George Bernard Shaw: Man of the Century

George Bernard Shaw: Man of the Century

George Bernard Shaw: Man of the Century

George Bernard Shaw: Man of the Century


On November 2, 1951, the first anniversary of the death of the most brilliant and witty publicist since Voltaire and the most eminent and prolific dramatist of the English-speaking peoples since Shakespeare, I began drafting the last act of the drama of the Centennial Biography of George Bernard Shaw. For more than half a century (1905-1956) of my own life, I have endeavored to record and appraise this great life, spanning almost a full century (1856-1950).

When, on February 24, 1903, I descended to eight o'clock breakfast at the Harcourt on 57th Street, South Park, Illinois, little did I dream that I was on the threshold of the greatest intellectual venture and spiritual adventure of my life. With the close of this day I was, all unconsciously, taking the first step toward becoming, in the near future, the biographer of a new immortal. Had I realized, at that moment, the daring of my aspiration and the magnitude of the undertaking, I should have shrunk back in alarm and perhaps discarded the most glorious biographical and critical opportunity of the era.

Consider, if you please, the millions of readers of the biography of Shakespeare, meager in fact, doubtful in authenticity, essentially and ultimately unsatisfying in range, event, spirit, and understanding, be the biographer who he may. How often and how unceasingly, throughout three and a half centuries, have these millions voiced or felt measureless and unassuageable regret that Shakespeare had no twin soul, fellow dramatist, boon companion, titled patron, co-player at Globe or Swan to record the events of outer and inner life of the greatest dramatist of all time!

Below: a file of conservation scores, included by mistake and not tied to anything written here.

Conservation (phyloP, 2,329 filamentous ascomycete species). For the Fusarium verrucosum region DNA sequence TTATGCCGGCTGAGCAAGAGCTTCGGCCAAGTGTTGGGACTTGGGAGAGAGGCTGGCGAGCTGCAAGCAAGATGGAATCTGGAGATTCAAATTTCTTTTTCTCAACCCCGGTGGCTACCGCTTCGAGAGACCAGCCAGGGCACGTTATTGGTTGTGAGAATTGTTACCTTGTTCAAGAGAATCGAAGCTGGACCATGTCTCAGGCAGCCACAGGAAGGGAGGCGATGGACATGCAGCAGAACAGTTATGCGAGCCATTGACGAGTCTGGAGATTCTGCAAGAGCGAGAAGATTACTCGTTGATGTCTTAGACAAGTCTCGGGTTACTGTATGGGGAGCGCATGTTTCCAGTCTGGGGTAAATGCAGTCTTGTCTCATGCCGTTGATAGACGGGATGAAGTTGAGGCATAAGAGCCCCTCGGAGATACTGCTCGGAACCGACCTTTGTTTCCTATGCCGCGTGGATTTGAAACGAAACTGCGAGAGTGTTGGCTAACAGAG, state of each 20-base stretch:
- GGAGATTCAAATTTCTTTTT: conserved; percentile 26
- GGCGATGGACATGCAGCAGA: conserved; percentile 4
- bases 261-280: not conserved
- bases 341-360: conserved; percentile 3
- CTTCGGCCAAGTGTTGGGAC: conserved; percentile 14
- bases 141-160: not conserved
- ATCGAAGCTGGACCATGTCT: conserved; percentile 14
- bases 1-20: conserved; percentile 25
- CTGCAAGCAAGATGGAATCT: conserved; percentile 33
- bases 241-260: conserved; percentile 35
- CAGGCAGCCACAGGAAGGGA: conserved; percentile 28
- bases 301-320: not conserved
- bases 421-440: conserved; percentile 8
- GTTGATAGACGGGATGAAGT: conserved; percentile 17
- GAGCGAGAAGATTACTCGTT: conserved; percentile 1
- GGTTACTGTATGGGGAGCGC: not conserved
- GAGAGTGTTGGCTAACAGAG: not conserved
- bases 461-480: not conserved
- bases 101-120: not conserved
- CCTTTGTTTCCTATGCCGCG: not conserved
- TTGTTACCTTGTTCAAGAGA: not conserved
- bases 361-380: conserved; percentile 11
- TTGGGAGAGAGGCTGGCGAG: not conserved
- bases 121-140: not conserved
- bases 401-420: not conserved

But for the fortuitous invitation of a fellow breakfaster to attend the performance of an unknown play by an unheard-of dramatist, I might well, rather surely would, have forgone that fleeting Opportunity which the poet tells us comes but once--to return no more:

Master of human destinies am I!
Fame, love, and fortune on my footsteps wait.
Cities and fields I walk; I penetrate
Deserts and seas remote, and passing by
Hovel and mart and palace--soon or late
I knock unbidden once at every gate!

"I should like to have you accompany me to the theater tonight," said Miss Maude Miner, an accomplished teacher of the art of expression, who . . .

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